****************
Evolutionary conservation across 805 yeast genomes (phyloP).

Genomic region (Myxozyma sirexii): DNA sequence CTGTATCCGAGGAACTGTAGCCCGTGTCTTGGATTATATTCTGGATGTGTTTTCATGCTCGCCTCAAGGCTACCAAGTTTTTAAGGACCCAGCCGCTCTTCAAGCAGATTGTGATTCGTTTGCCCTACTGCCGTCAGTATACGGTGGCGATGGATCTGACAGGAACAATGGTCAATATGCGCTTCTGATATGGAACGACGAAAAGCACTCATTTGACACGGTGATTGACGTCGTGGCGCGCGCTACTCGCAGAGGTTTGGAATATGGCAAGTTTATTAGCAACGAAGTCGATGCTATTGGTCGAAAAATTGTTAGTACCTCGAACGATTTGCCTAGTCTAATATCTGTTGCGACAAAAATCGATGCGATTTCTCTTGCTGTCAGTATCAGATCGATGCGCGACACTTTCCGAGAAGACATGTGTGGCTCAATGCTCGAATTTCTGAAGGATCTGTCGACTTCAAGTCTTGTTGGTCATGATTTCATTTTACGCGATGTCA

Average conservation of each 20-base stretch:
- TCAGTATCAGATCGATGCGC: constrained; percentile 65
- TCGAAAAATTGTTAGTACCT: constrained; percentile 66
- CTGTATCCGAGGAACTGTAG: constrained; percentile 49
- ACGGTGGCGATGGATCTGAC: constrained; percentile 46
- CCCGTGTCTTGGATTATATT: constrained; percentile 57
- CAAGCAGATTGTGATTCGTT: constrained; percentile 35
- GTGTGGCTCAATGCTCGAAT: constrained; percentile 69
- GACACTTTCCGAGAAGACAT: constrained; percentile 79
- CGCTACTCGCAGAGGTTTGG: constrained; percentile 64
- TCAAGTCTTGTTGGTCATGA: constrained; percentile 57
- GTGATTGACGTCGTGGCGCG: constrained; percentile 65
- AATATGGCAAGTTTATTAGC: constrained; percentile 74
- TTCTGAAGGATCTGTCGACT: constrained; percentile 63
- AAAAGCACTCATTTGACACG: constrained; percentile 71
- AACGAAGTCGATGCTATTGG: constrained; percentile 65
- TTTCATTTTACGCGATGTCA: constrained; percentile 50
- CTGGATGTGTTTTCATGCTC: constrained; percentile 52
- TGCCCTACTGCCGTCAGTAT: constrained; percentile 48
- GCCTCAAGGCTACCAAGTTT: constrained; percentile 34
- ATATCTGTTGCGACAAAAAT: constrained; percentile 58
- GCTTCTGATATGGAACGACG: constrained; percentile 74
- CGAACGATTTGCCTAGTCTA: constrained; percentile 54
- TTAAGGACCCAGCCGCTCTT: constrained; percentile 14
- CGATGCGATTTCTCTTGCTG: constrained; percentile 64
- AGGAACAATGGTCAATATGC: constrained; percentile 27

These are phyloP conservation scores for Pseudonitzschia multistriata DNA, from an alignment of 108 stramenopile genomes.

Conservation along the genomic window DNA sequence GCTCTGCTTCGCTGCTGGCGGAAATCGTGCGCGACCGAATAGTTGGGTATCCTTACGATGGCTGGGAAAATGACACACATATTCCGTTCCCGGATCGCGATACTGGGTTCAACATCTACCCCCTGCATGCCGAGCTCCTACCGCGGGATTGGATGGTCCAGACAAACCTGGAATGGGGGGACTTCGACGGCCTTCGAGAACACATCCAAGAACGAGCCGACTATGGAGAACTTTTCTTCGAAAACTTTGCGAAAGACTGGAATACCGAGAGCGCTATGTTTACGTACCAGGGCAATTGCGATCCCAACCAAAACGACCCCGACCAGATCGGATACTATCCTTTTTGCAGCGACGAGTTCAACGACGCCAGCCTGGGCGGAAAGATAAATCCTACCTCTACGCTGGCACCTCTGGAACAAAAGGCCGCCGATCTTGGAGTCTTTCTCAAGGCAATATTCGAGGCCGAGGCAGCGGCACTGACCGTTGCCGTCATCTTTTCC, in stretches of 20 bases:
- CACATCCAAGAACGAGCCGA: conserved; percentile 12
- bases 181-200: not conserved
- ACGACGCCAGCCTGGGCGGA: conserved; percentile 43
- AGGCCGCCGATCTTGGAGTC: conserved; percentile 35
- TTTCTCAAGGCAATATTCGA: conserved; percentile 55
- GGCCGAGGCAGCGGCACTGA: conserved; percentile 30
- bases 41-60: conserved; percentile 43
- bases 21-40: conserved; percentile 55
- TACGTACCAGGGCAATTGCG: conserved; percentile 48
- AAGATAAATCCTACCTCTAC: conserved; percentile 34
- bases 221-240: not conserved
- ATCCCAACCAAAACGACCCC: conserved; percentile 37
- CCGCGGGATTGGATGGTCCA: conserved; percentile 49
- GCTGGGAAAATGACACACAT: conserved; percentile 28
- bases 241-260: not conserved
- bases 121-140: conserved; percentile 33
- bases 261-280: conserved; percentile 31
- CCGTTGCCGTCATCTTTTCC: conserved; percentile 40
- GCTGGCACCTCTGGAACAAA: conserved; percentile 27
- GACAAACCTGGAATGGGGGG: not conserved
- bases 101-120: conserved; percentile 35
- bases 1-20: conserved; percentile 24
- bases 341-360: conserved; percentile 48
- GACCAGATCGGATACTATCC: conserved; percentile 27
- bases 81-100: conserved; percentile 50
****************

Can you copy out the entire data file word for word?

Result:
Evolutionary conservation across 805 yeast genomes (phyloP).

Genomic region (Myxozyma sirexii): DNA sequence CTGTATCCGAGGAACTGTAGCCCGTGTCTTGGATTATATTCTGGATGTGTTTTCATGCTCGCCTCAAGGCTACCAAGTTTTTAAGGACCCAGCCGCTCTTCAAGCAGATTGTGATTCGTTTGCCCTACTGCCGTCAGTATACGGTGGCGATGGATCTGACAGGAACAATGGTCAATATGCGCTTCTGATATGGAACGACGAAAAGCACTCATTTGACACGGTGATTGACGTCGTGGCGCGCGCTACTCGCAGAGGTTTGGAATATGGCAAGTTTATTAGCAACGAAGTCGATGCTATTGGTCGAAAAATTGTTAGTACCTCGAACGATTTGCCTAGTCTAATATCTGTTGCGACAAAAATCGATGCGATTTCTCTTGCTGTCAGTATCAGATCGATGCGCGACACTTTCCGAGAAGACATGTGTGGCTCAATGCTCGAATTTCTGAAGGATCTGTCGACTTCAAGTCTTGTTGGTCATGATTTCATTTTACGCGATGTCA

Average conservation of each 20-base stretch:
- TCAGTATCAGATCGATGCGC: constrained; percentile 65
- TCGAAAAATTGTTAGTACCT: constrained; percentile 66
- CTGTATCCGAGGAACTGTAG: constrained; percentile 49
- ACGGTGGCGATGGATCTGAC: constrained; percentile 46
- CCCGTGTCTTGGATTATATT: constrained; percentile 57
- CAAGCAGATTGTGATTCGTT: constrained; percentile 35
- GTGTGGCTCAATGCTCGAAT: constrained; percentile 69
- GACACTTTCCGAGAAGACAT: constrained; percentile 79
- CGCTACTCGCAGAGGTTTGG: constrained; percentile 64
- TCAAGTCTTGTTGGTCATGA: constrained; percentile 57
- GTGATTGACGTCGTGGCGCG: constrained; percentile 65
- AATATGGCAAGTTTATTAGC: constrained; percentile 74
- TTCTGAAGGATCTGTCGACT: constrained; percentile 63
- AAAAGCACTCATTTGACACG: constrained; percentile 71
- AACGAAGTCGATGCTATTGG: constrained; percentile 65
- TTTCATTTTACGCGATGTCA: constrained; percentile 50
- CTGGATGTGTTTTCATGCTC: constrained; percentile 52
- TGCCCTACTGCCGTCAGTAT: constrained; percentile 48
- GCCTCAAGGCTACCAAGTTT: constrained; percentile 34
- ATATCTGTTGCGACAAAAAT: constrained; percentile 58
- GCTTCTGATATGGAACGACG: constrained; percentile 74
- CGAACGATTTGCCTAGTCTA: constrained; percentile 54
- TTAAGGACCCAGCCGCTCTT: constrained; percentile 14
- CGATGCGATTTCTCTTGCTG: constrained; percentile 64
- AGGAACAATGGTCAATATGC: constrained; percentile 27

These are phyloP conservation scores for Pseudonitzschia multistriata DNA, from an alignment of 108 stramenopile genomes.

Conservation along the genomic window DNA sequence GCTCTGCTTCGCTGCTGGCGGAAATCGTGCGCGACCGAATAGTTGGGTATCCTTACGATGGCTGGGAAAATGACACACATATTCCGTTCCCGGATCGCGATACTGGGTTCAACATCTACCCCCTGCATGCCGAGCTCCTACCGCGGGATTGGATGGTCCAGACAAACCTGGAATGGGGGGACTTCGACGGCCTTCGAGAACACATCCAAGAACGAGCCGACTATGGAGAACTTTTCTTCGAAAACTTTGCGAAAGACTGGAATACCGAGAGCGCTATGTTTACGTACCAGGGCAATTGCGATCCCAACCAAAACGACCCCGACCAGATCGGATACTATCCTTTTTGCAGCGACGAGTTCAACGACGCCAGCCTGGGCGGAAAGATAAATCCTACCTCTACGCTGGCACCTCTGGAACAAAAGGCCGCCGATCTTGGAGTCTTTCTCAAGGCAATATTCGAGGCCGAGGCAGCGGCACTGACCGTTGCCGTCATCTTTTCC, in stretches of 20 bases:
- CACATCCAAGAACGAGCCGA: conserved; percentile 12
- bases 181-200: not conserved
- ACGACGCCAGCCTGGGCGGA: conserved; percentile 43
- AGGCCGCCGATCTTGGAGTC: conserved; percentile 35
- TTTCTCAAGGCAATATTCGA: conserved; percentile 55
- GGCCGAGGCAGCGGCACTGA: conserved; percentile 30
- bases 41-60: conserved; percentile 43
- bases 21-40: conserved; percentile 55
- TACGTACCAGGGCAATTGCG: conserved; percentile 48
- AAGATAAATCCTACCTCTAC: conserved; percentile 34
- bases 221-240: not conserved
- ATCCCAACCAAAACGACCCC: conserved; percentile 37
- CCGCGGGATTGGATGGTCCA: conserved; percentile 49
- GCTGGGAAAATGACACACAT: conserved; percentile 28
- bases 241-260: not conserved
- bases 121-140: conserved; percentile 33
- bases 261-280: conserved; percentile 31
- CCGTTGCCGTCATCTTTTCC: conserved; percentile 40
- GCTGGCACCTCTGGAACAAA: conserved; percentile 27
- GACAAACCTGGAATGGGGGG: not conserved
- bases 101-120: conserved; percentile 35
- bases 1-20: conserved; percentile 24
- bases 341-360: conserved; percentile 48
- GACCAGATCGGATACTATCC: conserved; percentile 27
- bases 81-100: conserved; percentile 50